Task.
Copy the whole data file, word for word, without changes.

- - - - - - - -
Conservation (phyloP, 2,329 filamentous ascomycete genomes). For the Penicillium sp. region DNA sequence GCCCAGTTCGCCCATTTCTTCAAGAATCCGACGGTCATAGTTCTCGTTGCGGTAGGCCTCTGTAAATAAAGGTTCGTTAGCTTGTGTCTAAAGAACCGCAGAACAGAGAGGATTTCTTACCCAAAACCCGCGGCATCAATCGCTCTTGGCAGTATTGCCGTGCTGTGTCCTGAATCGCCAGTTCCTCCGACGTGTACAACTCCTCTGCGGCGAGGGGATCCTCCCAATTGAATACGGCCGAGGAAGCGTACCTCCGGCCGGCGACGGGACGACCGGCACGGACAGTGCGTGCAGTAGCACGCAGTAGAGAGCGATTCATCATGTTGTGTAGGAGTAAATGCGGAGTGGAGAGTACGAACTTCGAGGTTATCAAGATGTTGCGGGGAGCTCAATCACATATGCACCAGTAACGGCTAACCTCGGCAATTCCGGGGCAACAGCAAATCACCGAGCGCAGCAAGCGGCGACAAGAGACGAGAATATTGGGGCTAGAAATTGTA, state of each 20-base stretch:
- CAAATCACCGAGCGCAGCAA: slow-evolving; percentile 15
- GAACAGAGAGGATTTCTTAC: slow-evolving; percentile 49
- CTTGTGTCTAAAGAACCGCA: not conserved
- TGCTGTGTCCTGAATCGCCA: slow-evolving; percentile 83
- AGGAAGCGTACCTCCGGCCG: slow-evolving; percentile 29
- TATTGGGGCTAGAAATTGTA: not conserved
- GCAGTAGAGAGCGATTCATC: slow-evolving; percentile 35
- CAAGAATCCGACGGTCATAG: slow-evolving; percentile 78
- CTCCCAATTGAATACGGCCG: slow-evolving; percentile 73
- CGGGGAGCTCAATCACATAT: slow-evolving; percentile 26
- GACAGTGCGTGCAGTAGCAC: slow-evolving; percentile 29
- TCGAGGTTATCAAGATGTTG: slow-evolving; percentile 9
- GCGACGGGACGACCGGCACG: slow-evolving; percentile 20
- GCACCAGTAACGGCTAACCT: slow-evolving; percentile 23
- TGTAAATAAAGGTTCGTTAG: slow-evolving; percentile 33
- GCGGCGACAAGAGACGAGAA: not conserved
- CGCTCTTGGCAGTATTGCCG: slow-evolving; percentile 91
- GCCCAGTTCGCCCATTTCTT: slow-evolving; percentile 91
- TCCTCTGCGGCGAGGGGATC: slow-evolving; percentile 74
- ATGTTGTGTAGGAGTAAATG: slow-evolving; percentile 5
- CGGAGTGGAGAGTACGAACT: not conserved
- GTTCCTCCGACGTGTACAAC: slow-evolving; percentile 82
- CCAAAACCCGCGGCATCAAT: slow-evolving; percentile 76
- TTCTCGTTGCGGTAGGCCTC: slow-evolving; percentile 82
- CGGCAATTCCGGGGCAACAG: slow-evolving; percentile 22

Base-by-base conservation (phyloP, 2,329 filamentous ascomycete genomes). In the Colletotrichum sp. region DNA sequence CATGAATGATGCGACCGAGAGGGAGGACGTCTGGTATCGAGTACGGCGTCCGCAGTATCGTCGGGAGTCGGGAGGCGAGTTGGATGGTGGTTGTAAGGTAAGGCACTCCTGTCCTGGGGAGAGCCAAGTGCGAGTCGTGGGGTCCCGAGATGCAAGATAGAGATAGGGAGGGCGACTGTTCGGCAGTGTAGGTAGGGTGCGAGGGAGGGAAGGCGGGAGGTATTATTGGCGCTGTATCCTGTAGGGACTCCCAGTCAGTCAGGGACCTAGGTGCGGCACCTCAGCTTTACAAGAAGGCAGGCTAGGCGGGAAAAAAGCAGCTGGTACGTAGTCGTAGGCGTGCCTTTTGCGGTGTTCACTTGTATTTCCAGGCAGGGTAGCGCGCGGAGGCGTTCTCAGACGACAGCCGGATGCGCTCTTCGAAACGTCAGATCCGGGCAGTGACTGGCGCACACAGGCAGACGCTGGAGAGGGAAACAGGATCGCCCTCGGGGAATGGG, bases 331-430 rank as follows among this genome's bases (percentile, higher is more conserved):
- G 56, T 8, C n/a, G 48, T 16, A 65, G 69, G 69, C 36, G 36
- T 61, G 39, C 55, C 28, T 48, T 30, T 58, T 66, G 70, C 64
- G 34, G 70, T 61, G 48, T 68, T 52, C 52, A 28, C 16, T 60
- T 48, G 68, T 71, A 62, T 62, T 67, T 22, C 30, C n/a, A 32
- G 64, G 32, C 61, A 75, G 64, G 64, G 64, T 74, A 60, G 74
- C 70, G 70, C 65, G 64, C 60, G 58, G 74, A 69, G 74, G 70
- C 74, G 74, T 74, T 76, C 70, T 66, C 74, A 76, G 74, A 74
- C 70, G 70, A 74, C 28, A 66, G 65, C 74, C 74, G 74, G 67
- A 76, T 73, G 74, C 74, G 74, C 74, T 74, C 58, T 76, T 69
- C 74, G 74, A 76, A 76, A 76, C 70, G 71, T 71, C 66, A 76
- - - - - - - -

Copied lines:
Conservation (phyloP, 2,329 filamentous ascomycete genomes). For the Penicillium sp. region DNA sequence GCCCAGTTCGCCCATTTCTTCAAGAATCCGACGGTCATAGTTCTCGTTGCGGTAGGCCTCTGTAAATAAAGGTTCGTTAGCTTGTGTCTAAAGAACCGCAGAACAGAGAGGATTTCTTACCCAAAACCCGCGGCATCAATCGCTCTTGGCAGTATTGCCGTGCTGTGTCCTGAATCGCCAGTTCCTCCGACGTGTACAACTCCTCTGCGGCGAGGGGATCCTCCCAATTGAATACGGCCGAGGAAGCGTACCTCCGGCCGGCGACGGGACGACCGGCACGGACAGTGCGTGCAGTAGCACGCAGTAGAGAGCGATTCATCATGTTGTGTAGGAGTAAATGCGGAGTGGAGAGTACGAACTTCGAGGTTATCAAGATGTTGCGGGGAGCTCAATCACATATGCACCAGTAACGGCTAACCTCGGCAATTCCGGGGCAACAGCAAATCACCGAGCGCAGCAAGCGGCGACAAGAGACGAGAATATTGGGGCTAGAAATTGTA, state of each 20-base stretch:
- CAAATCACCGAGCGCAGCAA: slow-evolving; percentile 15
- GAACAGAGAGGATTTCTTAC: slow-evolving; percentile 49
- CTTGTGTCTAAAGAACCGCA: not conserved
- TGCTGTGTCCTGAATCGCCA: slow-evolving; percentile 83
- AGGAAGCGTACCTCCGGCCG: slow-evolving; percentile 29
- TATTGGGGCTAGAAATTGTA: not conserved
- GCAGTAGAGAGCGATTCATC: slow-evolving; percentile 35
- CAAGAATCCGACGGTCATAG: slow-evolving; percentile 78
- CTCCCAATTGAATACGGCCG: slow-evolving; percentile 73
- CGGGGAGCTCAATCACATAT: slow-evolving; percentile 26
- GACAGTGCGTGCAGTAGCAC: slow-evolving; percentile 29
- TCGAGGTTATCAAGATGTTG: slow-evolving; percentile 9
- GCGACGGGACGACCGGCACG: slow-evolving; percentile 20
- GCACCAGTAACGGCTAACCT: slow-evolving; percentile 23
- TGTAAATAAAGGTTCGTTAG: slow-evolving; percentile 33
- GCGGCGACAAGAGACGAGAA: not conserved
- CGCTCTTGGCAGTATTGCCG: slow-evolving; percentile 91
- GCCCAGTTCGCCCATTTCTT: slow-evolving; percentile 91
- TCCTCTGCGGCGAGGGGATC: slow-evolving; percentile 74
- ATGTTGTGTAGGAGTAAATG: slow-evolving; percentile 5
- CGGAGTGGAGAGTACGAACT: not conserved
- GTTCCTCCGACGTGTACAAC: slow-evolving; percentile 82
- CCAAAACCCGCGGCATCAAT: slow-evolving; percentile 76
- TTCTCGTTGCGGTAGGCCTC: slow-evolving; percentile 82
- CGGCAATTCCGGGGCAACAG: slow-evolving; percentile 22

Base-by-base conservation (phyloP, 2,329 filamentous ascomycete genomes). In the Colletotrichum sp. region DNA sequence CATGAATGATGCGACCGAGAGGGAGGACGTCTGGTATCGAGTACGGCGTCCGCAGTATCGTCGGGAGTCGGGAGGCGAGTTGGATGGTGGTTGTAAGGTAAGGCACTCCTGTCCTGGGGAGAGCCAAGTGCGAGTCGTGGGGTCCCGAGATGCAAGATAGAGATAGGGAGGGCGACTGTTCGGCAGTGTAGGTAGGGTGCGAGGGAGGGAAGGCGGGAGGTATTATTGGCGCTGTATCCTGTAGGGACTCCCAGTCAGTCAGGGACCTAGGTGCGGCACCTCAGCTTTACAAGAAGGCAGGCTAGGCGGGAAAAAAGCAGCTGGTACGTAGTCGTAGGCGTGCCTTTTGCGGTGTTCACTTGTATTTCCAGGCAGGGTAGCGCGCGGAGGCGTTCTCAGACGACAGCCGGATGCGCTCTTCGAAACGTCAGATCCGGGCAGTGACTGGCGCACACAGGCAGACGCTGGAGAGGGAAACAGGATCGCCCTCGGGGAATGGG, bases 331-430 rank as follows among this genome's bases (percentile, higher is more conserved):
- G 56, T 8, C n/a, G 48, T 16, A 65, G 69, G 69, C 36, G 36
- T 61, G 39, C 55, C 28, T 48, T 30, T 58, T 66, G 70, C 64
- G 34, G 70, T 61, G 48, T 68, T 52, C 52, A 28, C 16, T 60
- T 48, G 68, T 71, A 62, T 62, T 67, T 22, C 30, C n/a, A 32
- G 64, G 32, C 61, A 75, G 64, G 64, G 64, T 74, A 60, G 74
- C 70, G 70, C 65, G 64, C 60, G 58, G 74, A 69, G 74, G 70
- C 74, G 74, T 74, T 76, C 70, T 66, C 74, A 76, G 74, A 74
- C 70, G 70, A 74, C 28, A 66, G 65, C 74, C 74, G 74, G 67
- A 76, T 73, G 74, C 74, G 74, C 74, T 74, C 58, T 76, T 69
- C 74, G 74, A 76, A 76, A 76, C 70, G 71, T 71, C 66, A 76